L.A. police see drop in Latino reports of
crime amid deportation fears
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[March 22, 2017]
By Steve Gorman
LOS ANGELES (Reuters) - Latinos in Los
Angeles are lodging fewer reports of rape and spousal abuse to police so
far this year amid heightened concerns among immigrants that contact
with law enforcement could lead to deportation, police Chief Charlie
Beck said on Tuesday.
Beck cited 41 fewer reports of rape - down 25 percent - and 118 fewer
domestic violence complaints - a 10 percent drop - among the city's
Hispanic residents since January, compared with the same period of 2016.
Those declines, coinciding with President Donald Trump taking office as
he vowed to step up deportations of immigrants who entered the United
States illegally, were not seen in the crime reporting of other ethnic
groups, Beck said.
The trend suggested a growing mistrust of the criminal justice system
among Latinos as the Trump administration has pressed state and local
law enforcement to assist U.S. immigration agents, the Los Angeles
Police Department said.
"While there is no direct evidence that the decline is related to
concerns within the Hispanic community regarding immigration, the
department believes deportation fears may be preventing Hispanic members
of the community from reporting when they are victimized," the LAPD said
in a statement.
Beck himself suggested as much at a news conference with Mayor Eric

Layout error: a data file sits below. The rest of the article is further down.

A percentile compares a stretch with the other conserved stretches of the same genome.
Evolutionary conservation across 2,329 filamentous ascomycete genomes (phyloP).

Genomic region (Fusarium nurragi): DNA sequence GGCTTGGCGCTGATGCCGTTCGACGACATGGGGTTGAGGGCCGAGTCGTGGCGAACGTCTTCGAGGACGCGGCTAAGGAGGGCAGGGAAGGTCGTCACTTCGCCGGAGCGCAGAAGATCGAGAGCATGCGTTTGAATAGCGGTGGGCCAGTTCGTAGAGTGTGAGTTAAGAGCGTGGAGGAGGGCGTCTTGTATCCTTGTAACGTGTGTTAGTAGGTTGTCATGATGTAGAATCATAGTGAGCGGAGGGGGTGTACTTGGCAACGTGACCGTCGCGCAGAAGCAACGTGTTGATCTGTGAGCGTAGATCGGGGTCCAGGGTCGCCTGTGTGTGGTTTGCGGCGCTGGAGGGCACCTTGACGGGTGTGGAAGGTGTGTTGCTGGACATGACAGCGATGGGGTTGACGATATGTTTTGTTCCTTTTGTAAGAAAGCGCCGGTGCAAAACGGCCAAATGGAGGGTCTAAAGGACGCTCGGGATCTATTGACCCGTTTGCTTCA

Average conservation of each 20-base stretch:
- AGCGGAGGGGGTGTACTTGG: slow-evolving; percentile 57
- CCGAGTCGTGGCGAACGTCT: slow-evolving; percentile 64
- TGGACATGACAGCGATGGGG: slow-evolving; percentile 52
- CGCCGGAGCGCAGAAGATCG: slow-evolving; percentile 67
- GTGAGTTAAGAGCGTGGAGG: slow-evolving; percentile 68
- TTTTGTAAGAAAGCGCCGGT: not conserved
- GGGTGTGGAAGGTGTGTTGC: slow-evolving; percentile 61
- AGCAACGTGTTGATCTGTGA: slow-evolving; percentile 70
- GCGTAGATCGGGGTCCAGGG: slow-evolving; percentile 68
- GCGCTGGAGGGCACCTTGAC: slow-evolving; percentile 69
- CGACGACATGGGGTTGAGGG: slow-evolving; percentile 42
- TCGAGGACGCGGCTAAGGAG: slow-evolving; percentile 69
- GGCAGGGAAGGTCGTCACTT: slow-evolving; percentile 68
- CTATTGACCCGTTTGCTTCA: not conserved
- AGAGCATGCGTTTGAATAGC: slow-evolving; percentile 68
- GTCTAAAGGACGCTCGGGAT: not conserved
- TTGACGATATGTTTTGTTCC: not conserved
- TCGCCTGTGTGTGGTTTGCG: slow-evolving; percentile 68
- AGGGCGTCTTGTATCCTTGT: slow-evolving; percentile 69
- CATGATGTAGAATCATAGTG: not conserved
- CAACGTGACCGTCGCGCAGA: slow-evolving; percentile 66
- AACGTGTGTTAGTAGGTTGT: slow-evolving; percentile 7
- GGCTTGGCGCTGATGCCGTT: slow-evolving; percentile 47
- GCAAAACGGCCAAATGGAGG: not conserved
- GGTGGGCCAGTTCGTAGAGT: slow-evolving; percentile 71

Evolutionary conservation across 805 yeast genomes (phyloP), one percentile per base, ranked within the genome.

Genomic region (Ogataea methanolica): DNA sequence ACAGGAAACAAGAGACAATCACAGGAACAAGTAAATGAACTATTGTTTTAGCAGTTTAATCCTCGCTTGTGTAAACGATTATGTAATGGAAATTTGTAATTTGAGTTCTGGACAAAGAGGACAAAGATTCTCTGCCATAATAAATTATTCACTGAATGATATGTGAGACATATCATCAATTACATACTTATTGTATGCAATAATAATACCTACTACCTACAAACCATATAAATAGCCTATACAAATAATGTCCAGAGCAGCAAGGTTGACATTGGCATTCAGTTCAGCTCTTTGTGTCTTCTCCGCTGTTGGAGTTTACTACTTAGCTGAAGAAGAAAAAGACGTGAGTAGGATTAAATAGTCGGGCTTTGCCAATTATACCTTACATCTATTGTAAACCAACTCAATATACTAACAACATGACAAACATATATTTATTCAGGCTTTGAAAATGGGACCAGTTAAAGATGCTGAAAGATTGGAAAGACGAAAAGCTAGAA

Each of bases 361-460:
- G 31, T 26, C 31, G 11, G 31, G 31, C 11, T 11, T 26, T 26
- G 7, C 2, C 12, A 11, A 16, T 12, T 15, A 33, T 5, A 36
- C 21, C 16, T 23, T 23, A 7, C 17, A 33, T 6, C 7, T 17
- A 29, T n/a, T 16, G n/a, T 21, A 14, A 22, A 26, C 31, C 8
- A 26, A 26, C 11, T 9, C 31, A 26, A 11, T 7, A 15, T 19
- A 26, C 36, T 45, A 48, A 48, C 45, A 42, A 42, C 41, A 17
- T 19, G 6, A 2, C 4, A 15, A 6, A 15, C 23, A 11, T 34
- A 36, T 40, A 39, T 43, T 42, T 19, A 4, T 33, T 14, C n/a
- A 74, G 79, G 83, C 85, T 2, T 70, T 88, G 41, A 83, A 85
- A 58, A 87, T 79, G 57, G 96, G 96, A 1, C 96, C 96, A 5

Garcetti to announce new steps to shield immigrants who might be targets
of the Trump administration's enforcement crackdown.
"Imagine your sister, your mother, not reporting a sexual assault for
fear that their family will be torn apart," the Los Angeles Times quoted
Beck as saying at the event in L.A.'s predominantly Lincoln Heights
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LAPD Police Chief Charlie Beck looks on during a news conference at
the LAPD Headquarters in Los Angeles, California, February 10, 2013.
Los Angeles is one of dozens of municipalities and local governments
across the country that have declared themselves "sanctuary cities,"
overtly refusing to cooperate in federal immigration enforcement.
Like police in many of those cities, the LAPD has barred its
officers from checking the immigration status of individuals they
arrest or from keeping them locked up longer than otherwise
warranted at the request of federal agents seeking to deport them,
absent a court order.
Garcetti issued a directive on Tuesday extending those policies to
airport police, port police and firefighters, while prohibiting all
city workers from using public facilities or resources to assist
with federal immigration enforcement.
The directive also requires every city facility and service be made
available to all Los Angeles residents, regardless of immigration
status, and that personal information submitted for enrollment in
city programs and services be kept confidential.
(Reporting by Steve Gorman; Editing by Michael Perry)
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